On Balance Volume (OBV) utilizes volume to confirm price developments. The calculation for On Balance Volume is given underneath
- On days when the nearby is greater than the open (i.e. stock posted a gain) then the volume for that day is added to the running OBV total.
- However, when the nearby is not exactly the open (i.e. stock posted a misfortune), then the volume for that day is subtracted from the running OBV total.
Generally speaking, increases in volume when prices rise is bullish. Therefore an increasing OBV is bullish. When volume increases and prices decrease this is bearish: A decreasing OBV is generally considered bearish. As a confirmation tool, if price and the OBV indicator are rising together, this is bullish. When prices and the OBV are moving downward, this is considered bearish.
When prices move higher or lower on low volume, the On Balance Volume technical analysis indicator will hardly move. This can signal weak participation by traders and is called a divergence. The price development was not confirmed by volume and therefore is viewed by traders as a questionable move in which they are unlikely to join in.
Volume is one of the main parts of technical analysis, arguably second only to price. To learn how to interpret volume clicks the Volume Analysis link.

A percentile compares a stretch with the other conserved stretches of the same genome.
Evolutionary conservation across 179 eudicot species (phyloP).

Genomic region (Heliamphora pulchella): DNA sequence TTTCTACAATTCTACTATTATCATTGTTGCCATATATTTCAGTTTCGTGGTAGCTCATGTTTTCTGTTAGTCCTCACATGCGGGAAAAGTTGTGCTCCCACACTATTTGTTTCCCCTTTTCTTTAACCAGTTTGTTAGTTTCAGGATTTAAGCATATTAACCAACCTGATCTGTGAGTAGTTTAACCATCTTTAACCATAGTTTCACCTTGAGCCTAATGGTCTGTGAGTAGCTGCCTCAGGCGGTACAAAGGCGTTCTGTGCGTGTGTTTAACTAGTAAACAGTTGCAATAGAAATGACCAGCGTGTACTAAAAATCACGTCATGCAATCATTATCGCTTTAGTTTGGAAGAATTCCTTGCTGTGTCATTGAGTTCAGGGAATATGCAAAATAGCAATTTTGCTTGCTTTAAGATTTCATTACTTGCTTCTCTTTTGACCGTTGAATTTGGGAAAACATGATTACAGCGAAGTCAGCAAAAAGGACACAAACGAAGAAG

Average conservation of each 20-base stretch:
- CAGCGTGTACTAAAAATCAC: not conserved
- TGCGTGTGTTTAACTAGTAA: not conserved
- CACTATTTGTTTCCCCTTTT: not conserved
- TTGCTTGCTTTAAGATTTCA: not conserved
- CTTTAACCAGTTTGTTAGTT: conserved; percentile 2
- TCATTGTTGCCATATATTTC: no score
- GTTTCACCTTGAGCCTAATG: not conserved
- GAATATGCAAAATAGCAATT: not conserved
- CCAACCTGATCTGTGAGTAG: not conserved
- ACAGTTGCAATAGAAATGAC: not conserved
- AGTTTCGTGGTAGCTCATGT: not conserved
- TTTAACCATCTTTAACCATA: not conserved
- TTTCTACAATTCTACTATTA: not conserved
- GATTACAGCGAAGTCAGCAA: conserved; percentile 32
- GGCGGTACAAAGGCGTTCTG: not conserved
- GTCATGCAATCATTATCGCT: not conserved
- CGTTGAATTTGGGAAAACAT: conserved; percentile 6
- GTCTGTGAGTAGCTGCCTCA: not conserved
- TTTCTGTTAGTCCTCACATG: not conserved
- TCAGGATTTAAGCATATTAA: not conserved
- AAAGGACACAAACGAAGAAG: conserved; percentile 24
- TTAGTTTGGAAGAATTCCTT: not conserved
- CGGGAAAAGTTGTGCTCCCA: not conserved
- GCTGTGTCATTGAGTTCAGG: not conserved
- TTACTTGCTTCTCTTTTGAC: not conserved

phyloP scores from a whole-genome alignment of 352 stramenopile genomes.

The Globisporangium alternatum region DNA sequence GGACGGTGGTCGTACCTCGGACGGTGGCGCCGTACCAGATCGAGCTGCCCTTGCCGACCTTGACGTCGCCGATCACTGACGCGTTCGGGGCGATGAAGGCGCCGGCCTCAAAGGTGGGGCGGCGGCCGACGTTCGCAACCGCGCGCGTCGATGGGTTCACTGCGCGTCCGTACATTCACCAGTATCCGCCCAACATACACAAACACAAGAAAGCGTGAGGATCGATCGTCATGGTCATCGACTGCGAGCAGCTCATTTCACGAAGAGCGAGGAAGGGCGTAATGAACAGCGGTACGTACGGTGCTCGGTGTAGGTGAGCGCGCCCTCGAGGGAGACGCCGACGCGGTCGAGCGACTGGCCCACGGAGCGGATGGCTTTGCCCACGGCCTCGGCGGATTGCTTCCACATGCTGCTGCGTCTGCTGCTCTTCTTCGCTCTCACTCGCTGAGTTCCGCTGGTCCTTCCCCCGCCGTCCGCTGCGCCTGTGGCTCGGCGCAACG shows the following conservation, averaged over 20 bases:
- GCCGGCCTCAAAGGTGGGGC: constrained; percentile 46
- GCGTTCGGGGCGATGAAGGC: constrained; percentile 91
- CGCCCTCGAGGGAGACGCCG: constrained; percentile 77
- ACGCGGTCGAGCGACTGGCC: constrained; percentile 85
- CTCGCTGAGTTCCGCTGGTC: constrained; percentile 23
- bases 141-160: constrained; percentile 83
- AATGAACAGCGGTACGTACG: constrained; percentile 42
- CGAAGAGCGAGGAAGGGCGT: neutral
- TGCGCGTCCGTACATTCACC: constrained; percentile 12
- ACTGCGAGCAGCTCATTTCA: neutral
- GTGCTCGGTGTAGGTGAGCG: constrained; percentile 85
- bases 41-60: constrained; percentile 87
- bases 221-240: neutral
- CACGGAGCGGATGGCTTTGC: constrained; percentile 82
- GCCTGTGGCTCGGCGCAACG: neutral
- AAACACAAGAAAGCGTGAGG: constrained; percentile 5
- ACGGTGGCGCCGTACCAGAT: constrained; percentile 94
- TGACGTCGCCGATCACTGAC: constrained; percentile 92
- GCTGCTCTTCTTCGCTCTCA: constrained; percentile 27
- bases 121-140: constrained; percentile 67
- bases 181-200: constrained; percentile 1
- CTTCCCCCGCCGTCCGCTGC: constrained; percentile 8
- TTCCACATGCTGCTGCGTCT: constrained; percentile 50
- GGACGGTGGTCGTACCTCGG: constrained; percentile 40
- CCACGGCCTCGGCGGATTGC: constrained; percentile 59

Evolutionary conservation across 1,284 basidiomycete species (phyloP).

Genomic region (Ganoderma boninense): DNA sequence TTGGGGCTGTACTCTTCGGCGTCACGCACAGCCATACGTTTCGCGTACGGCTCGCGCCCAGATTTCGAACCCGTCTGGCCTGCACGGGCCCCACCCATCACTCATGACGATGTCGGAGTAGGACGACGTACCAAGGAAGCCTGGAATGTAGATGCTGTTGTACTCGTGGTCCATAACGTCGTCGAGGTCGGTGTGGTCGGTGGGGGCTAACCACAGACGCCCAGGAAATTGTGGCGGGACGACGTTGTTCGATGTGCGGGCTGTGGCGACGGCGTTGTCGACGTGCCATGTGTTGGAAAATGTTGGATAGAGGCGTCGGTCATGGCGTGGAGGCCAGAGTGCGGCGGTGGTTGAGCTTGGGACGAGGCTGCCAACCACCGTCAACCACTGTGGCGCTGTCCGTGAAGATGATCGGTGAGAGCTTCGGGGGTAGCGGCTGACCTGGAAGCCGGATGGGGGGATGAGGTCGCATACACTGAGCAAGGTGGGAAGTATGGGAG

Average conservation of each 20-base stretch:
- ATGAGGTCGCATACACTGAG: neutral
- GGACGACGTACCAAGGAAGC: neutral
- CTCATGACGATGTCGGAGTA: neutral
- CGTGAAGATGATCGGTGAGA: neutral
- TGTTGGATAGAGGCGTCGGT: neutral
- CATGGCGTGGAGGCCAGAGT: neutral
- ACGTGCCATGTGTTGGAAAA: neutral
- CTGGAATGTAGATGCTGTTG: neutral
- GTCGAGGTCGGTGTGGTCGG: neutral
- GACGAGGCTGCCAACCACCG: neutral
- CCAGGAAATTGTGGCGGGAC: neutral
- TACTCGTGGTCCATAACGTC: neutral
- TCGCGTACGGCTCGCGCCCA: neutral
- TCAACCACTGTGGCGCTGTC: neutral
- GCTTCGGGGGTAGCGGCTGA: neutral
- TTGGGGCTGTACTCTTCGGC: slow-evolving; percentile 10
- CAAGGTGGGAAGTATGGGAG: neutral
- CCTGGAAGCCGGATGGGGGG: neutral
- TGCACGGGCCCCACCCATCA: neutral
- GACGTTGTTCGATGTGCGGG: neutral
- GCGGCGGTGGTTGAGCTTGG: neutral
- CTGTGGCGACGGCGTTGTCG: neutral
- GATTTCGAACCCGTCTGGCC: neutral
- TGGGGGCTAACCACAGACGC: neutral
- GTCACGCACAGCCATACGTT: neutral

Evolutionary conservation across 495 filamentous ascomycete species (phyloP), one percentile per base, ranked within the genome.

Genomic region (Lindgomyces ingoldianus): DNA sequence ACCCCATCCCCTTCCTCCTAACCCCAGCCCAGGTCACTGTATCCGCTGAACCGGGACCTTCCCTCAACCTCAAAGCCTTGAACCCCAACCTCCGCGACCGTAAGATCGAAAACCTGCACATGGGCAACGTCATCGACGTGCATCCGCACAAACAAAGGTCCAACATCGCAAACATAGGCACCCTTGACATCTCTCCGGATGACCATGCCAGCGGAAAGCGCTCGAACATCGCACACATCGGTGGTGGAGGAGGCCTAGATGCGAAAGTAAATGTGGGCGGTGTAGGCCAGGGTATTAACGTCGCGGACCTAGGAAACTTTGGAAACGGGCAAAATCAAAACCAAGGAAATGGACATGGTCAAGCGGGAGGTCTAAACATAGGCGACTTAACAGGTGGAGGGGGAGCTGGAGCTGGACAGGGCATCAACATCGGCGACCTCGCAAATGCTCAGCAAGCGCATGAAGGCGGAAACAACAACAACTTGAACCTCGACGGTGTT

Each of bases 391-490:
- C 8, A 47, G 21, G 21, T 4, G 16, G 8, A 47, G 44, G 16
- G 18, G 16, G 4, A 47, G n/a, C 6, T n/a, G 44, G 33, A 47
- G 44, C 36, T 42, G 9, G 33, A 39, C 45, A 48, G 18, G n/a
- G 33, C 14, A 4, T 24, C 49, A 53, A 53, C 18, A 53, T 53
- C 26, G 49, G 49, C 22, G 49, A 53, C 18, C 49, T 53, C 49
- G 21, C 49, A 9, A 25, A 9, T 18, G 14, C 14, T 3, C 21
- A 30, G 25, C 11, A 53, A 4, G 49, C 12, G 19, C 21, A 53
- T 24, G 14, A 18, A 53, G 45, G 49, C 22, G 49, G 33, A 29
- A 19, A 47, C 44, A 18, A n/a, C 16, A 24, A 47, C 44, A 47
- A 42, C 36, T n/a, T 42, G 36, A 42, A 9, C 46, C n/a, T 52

Trading is risky. Trade only with money you can afford to lose. Past performance of technical analysis indicators is not indicative of future performance.
Using the On-Balance Volume
what is obv? On-balance volume was the most widely utilized stock market tool for several decades now. It is a technical analysis indicator that was designed and completely intended to connect the relationship of two important aspects of a stock market which are the price and its volume. This indicator is based primarily on a running cumulative total volume.
This indicator will treat the volume as an or more when it is an up day and a minus on a down day. This would simply means that an up day is the place where the closing of the current day is higher than the closing of the previous day. When this happens, the volume will be added. Yet, when it happens that the previous day’s closing is higher than the current day, then it will be considered a down day with the volume correspondingly subtracted from the cumulative total.
Actually, this technical analysis indicator is a tool to confirm price development. The concept is based on the premise that volume will be higher on trading days where the price moves in a positive direction. And volume will accordingly diminish when prices moves negatively. It is therefore logical that when prices are going up so will the OBV and when prices will make another upward run so does again will the OBV. However, if OBV fails to pass its previous day high, then it would propose a down day or a weak day.